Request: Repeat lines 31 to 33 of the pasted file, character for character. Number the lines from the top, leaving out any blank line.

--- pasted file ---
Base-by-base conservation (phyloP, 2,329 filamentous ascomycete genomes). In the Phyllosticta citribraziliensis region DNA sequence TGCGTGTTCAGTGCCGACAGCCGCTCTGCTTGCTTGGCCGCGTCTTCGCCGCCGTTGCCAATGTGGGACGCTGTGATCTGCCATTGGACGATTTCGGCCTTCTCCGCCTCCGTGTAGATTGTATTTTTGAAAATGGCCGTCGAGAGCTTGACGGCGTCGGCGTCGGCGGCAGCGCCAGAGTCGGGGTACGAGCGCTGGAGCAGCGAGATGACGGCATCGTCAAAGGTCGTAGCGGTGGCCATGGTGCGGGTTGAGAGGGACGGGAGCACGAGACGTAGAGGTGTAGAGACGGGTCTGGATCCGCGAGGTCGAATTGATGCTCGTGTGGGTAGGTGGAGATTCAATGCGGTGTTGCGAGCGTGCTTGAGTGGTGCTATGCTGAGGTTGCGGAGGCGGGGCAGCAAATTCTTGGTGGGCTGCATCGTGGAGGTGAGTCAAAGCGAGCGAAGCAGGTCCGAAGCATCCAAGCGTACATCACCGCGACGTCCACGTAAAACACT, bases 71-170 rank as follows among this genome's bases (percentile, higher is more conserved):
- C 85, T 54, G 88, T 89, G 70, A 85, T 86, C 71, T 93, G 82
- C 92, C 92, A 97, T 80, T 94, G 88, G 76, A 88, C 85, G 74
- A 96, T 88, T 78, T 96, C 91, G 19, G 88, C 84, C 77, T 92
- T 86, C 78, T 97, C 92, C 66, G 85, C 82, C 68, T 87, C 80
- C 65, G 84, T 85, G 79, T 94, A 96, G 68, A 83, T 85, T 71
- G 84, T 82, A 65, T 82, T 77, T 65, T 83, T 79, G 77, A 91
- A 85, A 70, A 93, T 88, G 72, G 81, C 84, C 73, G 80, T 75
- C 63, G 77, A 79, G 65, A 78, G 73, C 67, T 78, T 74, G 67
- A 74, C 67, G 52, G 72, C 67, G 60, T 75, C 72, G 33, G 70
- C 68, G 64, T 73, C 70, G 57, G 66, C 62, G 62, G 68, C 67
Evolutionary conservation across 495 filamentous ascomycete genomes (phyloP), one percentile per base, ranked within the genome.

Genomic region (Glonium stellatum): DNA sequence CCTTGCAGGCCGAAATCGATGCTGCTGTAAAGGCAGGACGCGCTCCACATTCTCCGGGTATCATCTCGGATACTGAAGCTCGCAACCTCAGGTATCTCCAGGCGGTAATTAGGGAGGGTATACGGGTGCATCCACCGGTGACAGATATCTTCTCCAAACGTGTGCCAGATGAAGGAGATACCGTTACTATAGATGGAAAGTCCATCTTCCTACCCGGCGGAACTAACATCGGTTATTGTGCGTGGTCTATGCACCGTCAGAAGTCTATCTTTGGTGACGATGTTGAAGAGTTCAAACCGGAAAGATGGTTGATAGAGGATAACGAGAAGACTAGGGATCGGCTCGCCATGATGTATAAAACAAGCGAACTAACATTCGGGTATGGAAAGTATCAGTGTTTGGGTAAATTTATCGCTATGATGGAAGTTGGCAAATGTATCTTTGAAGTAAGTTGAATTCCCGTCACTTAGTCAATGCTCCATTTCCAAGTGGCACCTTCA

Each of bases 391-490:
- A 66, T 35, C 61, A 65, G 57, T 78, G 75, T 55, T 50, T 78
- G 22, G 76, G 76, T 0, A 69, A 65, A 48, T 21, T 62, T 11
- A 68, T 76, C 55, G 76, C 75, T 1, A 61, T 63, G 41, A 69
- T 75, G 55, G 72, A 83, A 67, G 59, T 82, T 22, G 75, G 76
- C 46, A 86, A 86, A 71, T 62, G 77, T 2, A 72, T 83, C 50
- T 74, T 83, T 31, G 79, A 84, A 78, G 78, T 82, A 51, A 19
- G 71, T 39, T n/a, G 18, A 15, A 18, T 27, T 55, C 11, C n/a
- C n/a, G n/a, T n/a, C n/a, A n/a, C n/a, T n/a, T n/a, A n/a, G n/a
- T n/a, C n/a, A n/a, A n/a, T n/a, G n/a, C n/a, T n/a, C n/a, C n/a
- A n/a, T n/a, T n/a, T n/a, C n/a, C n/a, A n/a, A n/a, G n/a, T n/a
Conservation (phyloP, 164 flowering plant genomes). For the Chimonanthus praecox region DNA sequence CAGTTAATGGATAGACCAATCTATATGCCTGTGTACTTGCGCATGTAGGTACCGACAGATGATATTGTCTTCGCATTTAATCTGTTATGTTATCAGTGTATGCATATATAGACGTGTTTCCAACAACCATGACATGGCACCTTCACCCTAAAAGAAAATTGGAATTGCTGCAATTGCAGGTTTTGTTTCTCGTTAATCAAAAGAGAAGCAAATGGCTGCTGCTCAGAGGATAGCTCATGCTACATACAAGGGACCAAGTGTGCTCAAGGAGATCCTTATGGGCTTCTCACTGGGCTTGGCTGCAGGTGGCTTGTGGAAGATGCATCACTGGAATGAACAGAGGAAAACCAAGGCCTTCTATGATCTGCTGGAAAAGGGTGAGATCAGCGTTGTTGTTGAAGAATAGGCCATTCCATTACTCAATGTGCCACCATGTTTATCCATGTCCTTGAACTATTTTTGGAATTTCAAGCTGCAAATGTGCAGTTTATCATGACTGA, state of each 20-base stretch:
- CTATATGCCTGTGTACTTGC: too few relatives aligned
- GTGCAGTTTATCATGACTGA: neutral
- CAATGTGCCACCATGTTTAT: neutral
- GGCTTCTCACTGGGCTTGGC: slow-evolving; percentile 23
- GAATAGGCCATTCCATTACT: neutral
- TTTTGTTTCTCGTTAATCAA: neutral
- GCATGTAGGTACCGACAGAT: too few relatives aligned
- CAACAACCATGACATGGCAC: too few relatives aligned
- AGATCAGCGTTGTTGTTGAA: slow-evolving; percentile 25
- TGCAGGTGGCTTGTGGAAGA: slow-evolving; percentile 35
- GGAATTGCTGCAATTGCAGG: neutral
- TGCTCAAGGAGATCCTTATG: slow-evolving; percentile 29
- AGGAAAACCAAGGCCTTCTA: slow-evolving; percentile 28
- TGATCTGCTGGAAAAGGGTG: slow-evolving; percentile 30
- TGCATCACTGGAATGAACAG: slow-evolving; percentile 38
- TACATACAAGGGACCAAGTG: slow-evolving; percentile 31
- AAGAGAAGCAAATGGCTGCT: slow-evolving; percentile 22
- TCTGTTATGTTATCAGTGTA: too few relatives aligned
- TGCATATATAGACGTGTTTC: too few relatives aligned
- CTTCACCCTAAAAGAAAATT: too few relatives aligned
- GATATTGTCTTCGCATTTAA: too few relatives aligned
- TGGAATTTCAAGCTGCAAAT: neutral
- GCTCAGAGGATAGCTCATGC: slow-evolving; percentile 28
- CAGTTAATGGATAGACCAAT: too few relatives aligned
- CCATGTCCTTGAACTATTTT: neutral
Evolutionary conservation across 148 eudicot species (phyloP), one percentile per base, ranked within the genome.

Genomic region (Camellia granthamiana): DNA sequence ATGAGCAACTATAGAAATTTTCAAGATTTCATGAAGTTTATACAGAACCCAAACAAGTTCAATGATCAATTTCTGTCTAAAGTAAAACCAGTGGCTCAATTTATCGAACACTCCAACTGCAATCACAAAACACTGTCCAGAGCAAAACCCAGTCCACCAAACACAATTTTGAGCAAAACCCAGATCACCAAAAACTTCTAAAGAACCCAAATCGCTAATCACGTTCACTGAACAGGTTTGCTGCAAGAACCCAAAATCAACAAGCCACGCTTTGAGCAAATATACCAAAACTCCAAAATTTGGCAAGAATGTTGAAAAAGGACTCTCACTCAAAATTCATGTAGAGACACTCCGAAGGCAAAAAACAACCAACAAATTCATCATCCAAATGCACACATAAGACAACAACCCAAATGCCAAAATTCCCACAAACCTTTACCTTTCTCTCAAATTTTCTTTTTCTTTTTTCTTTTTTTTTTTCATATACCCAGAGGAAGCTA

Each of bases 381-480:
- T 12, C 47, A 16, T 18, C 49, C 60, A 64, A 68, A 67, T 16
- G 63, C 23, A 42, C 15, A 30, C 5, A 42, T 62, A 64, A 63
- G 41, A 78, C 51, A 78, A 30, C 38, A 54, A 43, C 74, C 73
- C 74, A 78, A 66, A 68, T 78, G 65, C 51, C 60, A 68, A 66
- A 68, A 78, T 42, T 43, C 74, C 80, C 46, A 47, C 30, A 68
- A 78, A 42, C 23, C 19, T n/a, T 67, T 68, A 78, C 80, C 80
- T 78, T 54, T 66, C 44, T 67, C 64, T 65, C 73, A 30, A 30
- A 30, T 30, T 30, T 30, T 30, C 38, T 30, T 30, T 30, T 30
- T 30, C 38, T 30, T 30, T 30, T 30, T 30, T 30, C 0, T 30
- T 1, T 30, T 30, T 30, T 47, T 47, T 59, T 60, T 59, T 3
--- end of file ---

- TTTTGTTTCTCGTTAATCAA: neutral
- GCATGTAGGTACCGACAGAT: too few relatives aligned
- CAACAACCATGACATGGCAC: too few relatives aligned